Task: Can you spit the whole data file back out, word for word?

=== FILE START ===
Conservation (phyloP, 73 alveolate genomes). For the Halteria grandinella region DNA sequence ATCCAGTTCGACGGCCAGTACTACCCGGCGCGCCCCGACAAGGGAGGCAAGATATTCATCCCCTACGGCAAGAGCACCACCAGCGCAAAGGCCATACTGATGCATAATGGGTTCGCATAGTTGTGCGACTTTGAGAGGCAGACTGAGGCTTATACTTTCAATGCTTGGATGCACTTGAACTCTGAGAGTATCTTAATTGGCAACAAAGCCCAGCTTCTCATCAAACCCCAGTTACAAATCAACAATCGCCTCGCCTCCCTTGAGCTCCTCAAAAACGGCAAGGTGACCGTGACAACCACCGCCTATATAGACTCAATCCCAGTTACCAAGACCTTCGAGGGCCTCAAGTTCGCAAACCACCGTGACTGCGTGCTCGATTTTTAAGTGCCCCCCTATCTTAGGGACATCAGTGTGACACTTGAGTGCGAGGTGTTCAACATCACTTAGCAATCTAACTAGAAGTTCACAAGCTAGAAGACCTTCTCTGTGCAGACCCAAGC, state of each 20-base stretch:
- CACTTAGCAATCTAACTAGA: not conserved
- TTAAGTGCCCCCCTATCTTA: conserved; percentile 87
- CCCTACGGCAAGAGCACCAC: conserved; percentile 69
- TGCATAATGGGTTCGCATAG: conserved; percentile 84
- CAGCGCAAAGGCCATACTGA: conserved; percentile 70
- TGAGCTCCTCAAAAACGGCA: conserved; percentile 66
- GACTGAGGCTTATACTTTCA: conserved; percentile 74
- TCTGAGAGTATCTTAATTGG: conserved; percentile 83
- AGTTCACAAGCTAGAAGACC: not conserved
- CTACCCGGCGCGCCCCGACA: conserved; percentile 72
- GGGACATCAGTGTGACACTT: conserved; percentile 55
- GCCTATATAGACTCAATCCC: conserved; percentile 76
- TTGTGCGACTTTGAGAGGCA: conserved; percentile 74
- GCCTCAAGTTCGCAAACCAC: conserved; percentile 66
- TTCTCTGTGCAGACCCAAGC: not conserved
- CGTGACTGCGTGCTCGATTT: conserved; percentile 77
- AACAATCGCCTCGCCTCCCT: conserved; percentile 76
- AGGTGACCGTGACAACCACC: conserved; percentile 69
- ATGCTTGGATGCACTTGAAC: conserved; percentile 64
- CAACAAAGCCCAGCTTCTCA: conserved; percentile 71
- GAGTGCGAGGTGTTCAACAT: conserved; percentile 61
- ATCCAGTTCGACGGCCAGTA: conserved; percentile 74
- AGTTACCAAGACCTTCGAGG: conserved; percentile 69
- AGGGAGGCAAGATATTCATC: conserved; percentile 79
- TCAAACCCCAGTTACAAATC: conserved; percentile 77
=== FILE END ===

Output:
Conservation (phyloP, 73 alveolate genomes). For the Halteria grandinella region DNA sequence ATCCAGTTCGACGGCCAGTACTACCCGGCGCGCCCCGACAAGGGAGGCAAGATATTCATCCCCTACGGCAAGAGCACCACCAGCGCAAAGGCCATACTGATGCATAATGGGTTCGCATAGTTGTGCGACTTTGAGAGGCAGACTGAGGCTTATACTTTCAATGCTTGGATGCACTTGAACTCTGAGAGTATCTTAATTGGCAACAAAGCCCAGCTTCTCATCAAACCCCAGTTACAAATCAACAATCGCCTCGCCTCCCTTGAGCTCCTCAAAAACGGCAAGGTGACCGTGACAACCACCGCCTATATAGACTCAATCCCAGTTACCAAGACCTTCGAGGGCCTCAAGTTCGCAAACCACCGTGACTGCGTGCTCGATTTTTAAGTGCCCCCCTATCTTAGGGACATCAGTGTGACACTTGAGTGCGAGGTGTTCAACATCACTTAGCAATCTAACTAGAAGTTCACAAGCTAGAAGACCTTCTCTGTGCAGACCCAAGC, state of each 20-base stretch:
- CACTTAGCAATCTAACTAGA: not conserved
- TTAAGTGCCCCCCTATCTTA: conserved; percentile 87
- CCCTACGGCAAGAGCACCAC: conserved; percentile 69
- TGCATAATGGGTTCGCATAG: conserved; percentile 84
- CAGCGCAAAGGCCATACTGA: conserved; percentile 70
- TGAGCTCCTCAAAAACGGCA: conserved; percentile 66
- GACTGAGGCTTATACTTTCA: conserved; percentile 74
- TCTGAGAGTATCTTAATTGG: conserved; percentile 83
- AGTTCACAAGCTAGAAGACC: not conserved
- CTACCCGGCGCGCCCCGACA: conserved; percentile 72
- GGGACATCAGTGTGACACTT: conserved; percentile 55
- GCCTATATAGACTCAATCCC: conserved; percentile 76
- TTGTGCGACTTTGAGAGGCA: conserved; percentile 74
- GCCTCAAGTTCGCAAACCAC: conserved; percentile 66
- TTCTCTGTGCAGACCCAAGC: not conserved
- CGTGACTGCGTGCTCGATTT: conserved; percentile 77
- AACAATCGCCTCGCCTCCCT: conserved; percentile 76
- AGGTGACCGTGACAACCACC: conserved; percentile 69
- ATGCTTGGATGCACTTGAAC: conserved; percentile 64
- CAACAAAGCCCAGCTTCTCA: conserved; percentile 71
- GAGTGCGAGGTGTTCAACAT: conserved; percentile 61
- ATCCAGTTCGACGGCCAGTA: conserved; percentile 74
- AGTTACCAAGACCTTCGAGG: conserved; percentile 69
- AGGGAGGCAAGATATTCATC: conserved; percentile 79
- TCAAACCCCAGTTACAAATC: conserved; percentile 77